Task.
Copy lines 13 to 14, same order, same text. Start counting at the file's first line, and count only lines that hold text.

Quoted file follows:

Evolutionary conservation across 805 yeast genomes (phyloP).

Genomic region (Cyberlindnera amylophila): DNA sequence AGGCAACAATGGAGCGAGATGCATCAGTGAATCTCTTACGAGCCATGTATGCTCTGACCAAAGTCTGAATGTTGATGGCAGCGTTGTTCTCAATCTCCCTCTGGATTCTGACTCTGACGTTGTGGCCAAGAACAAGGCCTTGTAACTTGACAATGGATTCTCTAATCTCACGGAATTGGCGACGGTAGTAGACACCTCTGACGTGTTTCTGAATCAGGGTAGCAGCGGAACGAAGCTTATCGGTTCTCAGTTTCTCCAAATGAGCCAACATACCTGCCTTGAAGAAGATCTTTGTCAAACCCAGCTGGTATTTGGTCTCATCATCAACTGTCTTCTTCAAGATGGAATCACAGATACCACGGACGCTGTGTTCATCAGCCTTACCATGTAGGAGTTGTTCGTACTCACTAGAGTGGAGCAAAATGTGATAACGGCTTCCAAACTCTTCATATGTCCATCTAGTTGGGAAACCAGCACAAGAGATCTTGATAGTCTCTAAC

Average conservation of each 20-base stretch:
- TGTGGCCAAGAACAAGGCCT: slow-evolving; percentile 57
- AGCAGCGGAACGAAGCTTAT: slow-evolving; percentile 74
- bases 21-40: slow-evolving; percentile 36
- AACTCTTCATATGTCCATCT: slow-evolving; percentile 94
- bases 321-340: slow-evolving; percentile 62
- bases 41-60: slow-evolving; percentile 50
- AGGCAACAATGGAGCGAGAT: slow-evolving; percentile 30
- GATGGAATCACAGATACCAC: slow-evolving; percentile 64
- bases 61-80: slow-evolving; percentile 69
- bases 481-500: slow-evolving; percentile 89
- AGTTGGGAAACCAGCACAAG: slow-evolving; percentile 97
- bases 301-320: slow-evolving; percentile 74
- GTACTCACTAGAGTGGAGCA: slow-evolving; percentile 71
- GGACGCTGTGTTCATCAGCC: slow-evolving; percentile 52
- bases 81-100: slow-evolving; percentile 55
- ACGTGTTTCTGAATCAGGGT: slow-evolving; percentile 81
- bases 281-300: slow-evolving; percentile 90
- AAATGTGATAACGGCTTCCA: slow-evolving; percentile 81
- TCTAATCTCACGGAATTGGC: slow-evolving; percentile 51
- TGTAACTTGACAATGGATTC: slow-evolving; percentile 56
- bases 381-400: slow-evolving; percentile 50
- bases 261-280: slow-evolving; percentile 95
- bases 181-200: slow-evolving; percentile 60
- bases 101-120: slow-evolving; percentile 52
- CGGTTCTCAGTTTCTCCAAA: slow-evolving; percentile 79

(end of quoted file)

- bases 481-500: slow-evolving; percentile 89
- AGTTGGGAAACCAGCACAAG: slow-evolving; percentile 97